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Table of Contents    
NEUROIMAGE
Year : 2021  |  Volume : 69  |  Issue : 2  |  Page : 532-533

Giant Pituitary Adenoma Causing a Split in Optic Chiasm


1 Department of Neurosurgery and Gamma-Knife, All India Institute of Medical Sciences, New Delhi, India
2 Department of Pathology, All India Institute of Medical Sciences, New Delhi, India

Date of Submission30-Sep-2020
Date of Decision13-Dec-2020
Date of Acceptance17-Jan-2021
Date of Web Publication24-Apr-2021

Correspondence Address:
Dr. Manmohan Singh
Department of Neurosurgery and Gamma-Knife, All India Institute of Medical Sciences, New Delhi - 110 029
India
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Source of Support: None, Conflict of Interest: None


DOI: 10.4103/0028-3886.314530

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How to cite this article:
S Rai HI, Singh M, Singh PK, Nambirajan A, Sharma A, Jain A. Giant Pituitary Adenoma Causing a Split in Optic Chiasm. Neurol India 2021;69:532-3

How to cite this URL:
S Rai HI, Singh M, Singh PK, Nambirajan A, Sharma A, Jain A. Giant Pituitary Adenoma Causing a Split in Optic Chiasm. Neurol India [serial online] 2021 [cited 2021 May 16];69:532-3. Available from: https://www.neurologyindia.com/text.asp?2021/69/2/532/314530




Giant pituitary adenomas are generally nonfunctional adenomas defined commonly by the presence of the largest dimension of ≥4 cm in any axis.[1] These tumors are known to compress and displace the optic pathways; however, splitting of optic pathways is a rarest phenomenon. Only four cases have been reported till date.[2],[3],[4] We report a similar case of splitting of optic chiasm by a giant non-functional pituitary adenoma.


  Case Top


A 45-year-old man presented with a history of gradually progressive visual loss of 4-year duration with temporal field defects. His hormone profile was suggestive of hypopituitarism. After hormonal normalization, he was operated through a trans-sphenoidal route at a private hospital. Histology was suggestive of pituitary adenoma. Follow up contrast MRI head revealed a large residual tumor in the sella & suprasellar region extending up to Foramen of Monro [Figure 1]. At presentation to our hospital, patient had persistent visual symptoms and his visual acuity was 6/24 in right & 2/60 in left eye [Figure 3]. He was re-operated via left pterional approach. Inter-optic, optico-carotid and trans-lamina terminalis corridors were utilized for tumor excision. Gross total tumor excision was achieved. An interesting intra-operative finding of split optic chiasm on right side by the tumor was observed [Figure 2]. The defect seen here in the chiasm has smooth margins indicating that it is not an iatrogenic defect (which shall be having irregular margins). The patient had visual decline (PL+) in his left eye postoperatively as left optic nerve was adherent to the tumor. Rest of the post-operative period was uneventful.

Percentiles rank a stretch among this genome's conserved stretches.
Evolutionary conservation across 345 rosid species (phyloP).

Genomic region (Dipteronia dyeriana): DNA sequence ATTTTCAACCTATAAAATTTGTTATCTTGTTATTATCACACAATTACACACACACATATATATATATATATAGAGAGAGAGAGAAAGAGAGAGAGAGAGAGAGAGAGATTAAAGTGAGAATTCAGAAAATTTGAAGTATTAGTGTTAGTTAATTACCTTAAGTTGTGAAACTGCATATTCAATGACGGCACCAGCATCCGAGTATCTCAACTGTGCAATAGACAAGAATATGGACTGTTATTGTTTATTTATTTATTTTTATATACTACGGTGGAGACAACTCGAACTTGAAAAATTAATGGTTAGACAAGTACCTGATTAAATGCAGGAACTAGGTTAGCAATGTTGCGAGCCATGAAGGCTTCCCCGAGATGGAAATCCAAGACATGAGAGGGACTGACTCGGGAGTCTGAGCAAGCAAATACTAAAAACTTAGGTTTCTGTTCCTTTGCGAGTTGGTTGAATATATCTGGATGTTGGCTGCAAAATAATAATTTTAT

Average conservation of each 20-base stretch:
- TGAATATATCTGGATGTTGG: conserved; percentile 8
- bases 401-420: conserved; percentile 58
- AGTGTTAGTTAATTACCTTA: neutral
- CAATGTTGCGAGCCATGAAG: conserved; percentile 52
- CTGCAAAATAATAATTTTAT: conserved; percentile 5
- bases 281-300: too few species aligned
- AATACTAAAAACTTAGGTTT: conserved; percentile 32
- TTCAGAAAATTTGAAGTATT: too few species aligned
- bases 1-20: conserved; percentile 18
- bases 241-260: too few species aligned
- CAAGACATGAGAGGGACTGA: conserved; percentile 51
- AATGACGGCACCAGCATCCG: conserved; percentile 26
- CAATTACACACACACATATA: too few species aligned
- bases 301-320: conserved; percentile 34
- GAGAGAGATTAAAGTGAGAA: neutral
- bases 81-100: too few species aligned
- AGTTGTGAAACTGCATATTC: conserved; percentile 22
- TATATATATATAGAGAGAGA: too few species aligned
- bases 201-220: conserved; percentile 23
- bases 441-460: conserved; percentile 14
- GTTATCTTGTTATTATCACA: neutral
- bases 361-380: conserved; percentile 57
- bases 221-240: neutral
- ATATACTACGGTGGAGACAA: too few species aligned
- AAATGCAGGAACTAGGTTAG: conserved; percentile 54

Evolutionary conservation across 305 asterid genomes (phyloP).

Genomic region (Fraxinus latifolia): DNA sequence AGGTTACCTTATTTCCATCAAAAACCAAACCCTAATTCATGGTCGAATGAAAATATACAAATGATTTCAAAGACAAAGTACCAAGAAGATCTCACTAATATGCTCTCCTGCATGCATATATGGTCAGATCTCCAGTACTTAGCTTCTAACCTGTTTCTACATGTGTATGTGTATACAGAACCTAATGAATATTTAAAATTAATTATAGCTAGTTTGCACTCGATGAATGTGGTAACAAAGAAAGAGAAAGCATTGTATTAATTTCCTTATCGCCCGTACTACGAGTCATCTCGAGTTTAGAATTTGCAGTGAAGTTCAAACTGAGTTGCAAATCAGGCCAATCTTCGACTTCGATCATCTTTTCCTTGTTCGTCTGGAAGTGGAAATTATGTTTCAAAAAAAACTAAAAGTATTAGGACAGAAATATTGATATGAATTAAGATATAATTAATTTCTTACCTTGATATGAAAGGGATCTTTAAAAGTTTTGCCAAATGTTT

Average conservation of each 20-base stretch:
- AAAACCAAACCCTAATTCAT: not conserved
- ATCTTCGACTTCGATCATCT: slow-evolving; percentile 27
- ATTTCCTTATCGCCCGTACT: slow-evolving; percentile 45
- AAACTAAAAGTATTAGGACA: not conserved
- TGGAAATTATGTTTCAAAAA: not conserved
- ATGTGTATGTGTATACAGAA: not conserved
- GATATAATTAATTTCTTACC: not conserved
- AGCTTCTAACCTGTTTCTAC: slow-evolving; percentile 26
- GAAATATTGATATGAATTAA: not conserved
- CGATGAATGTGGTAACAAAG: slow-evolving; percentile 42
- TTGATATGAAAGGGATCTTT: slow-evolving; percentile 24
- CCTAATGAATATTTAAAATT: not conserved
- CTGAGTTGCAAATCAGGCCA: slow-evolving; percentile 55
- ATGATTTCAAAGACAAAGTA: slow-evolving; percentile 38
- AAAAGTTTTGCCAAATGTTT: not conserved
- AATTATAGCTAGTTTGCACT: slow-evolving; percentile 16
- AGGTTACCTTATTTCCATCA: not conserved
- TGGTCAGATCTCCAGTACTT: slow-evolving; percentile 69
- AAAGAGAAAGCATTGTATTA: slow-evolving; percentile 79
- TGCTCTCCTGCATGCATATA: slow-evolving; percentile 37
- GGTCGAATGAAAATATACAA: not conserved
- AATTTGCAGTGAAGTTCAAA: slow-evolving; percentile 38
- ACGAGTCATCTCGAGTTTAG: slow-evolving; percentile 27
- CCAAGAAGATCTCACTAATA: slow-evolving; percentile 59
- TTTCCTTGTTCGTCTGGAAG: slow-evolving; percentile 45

Figure 1: Contrast MRI brain showing a T2 hyperintense (a and b) enhancing (c-e) giant residual tumor in sella, parasellar (right Knosp 3) and suprasellar region extending into 3rd ventricle reaching the foramen of monro. (f) Post-operative contrast MRI head showing near total excision with very small residual in right side of sella

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Figure 2: Intra-operative image showing tumor splitting the optic chiasm on right side (yellow arrow). [Rt Op N- right optic nerve, Lt Op N- left optic nerve, ACA- anterior cerebral artery]

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Figure 3: Postoperative visual field charting of right eye

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Histology revealed features of a gonadotroph pituitary adenoma. The MIB 1 proliferative index was approximately 2–3% in the highest labeling areas.

Financial support and sponsorship

Nil.

Conflicts of interest

There are no conflicts of interest.



 
  References Top

1.
Iglesias P, Rodríguez Berrocal V, Díez JJ. Giant pituitary adenoma: Histological types, clinical features and therapeutic approaches. Endocrine 2018;61:407-21.  Back to cited text no. 1
    
2.
Kunieda K, Nishimura Y, Kondo H, Shikinami A, Funakoshi T, Tanabe Y, et al. Scotomatous defects in the central visual field, associated with pituitary tumor. A case report. Brain and Nerve 1982;34:275-9.  Back to cited text no. 2
    
3.
Hanalioğlu Ş, Işıkay İ, Berker M. Splitting of the optic nerve by a pituitary macroadenoma. World Neurosurg 2016;89:726.e11-14.  Back to cited text no. 3
    
4.
Gagliardi F, Boari N, Losa M, Mortini P. Longitudinal splitting of optic pathways by non-functioning pituitary macroadenoma: Report of two cases. Acta Neurochir (Wien) 2010;152:1065-8.  Back to cited text no. 4
    


    Figures

  [Figure 1], [Figure 2], [Figure 3]



 

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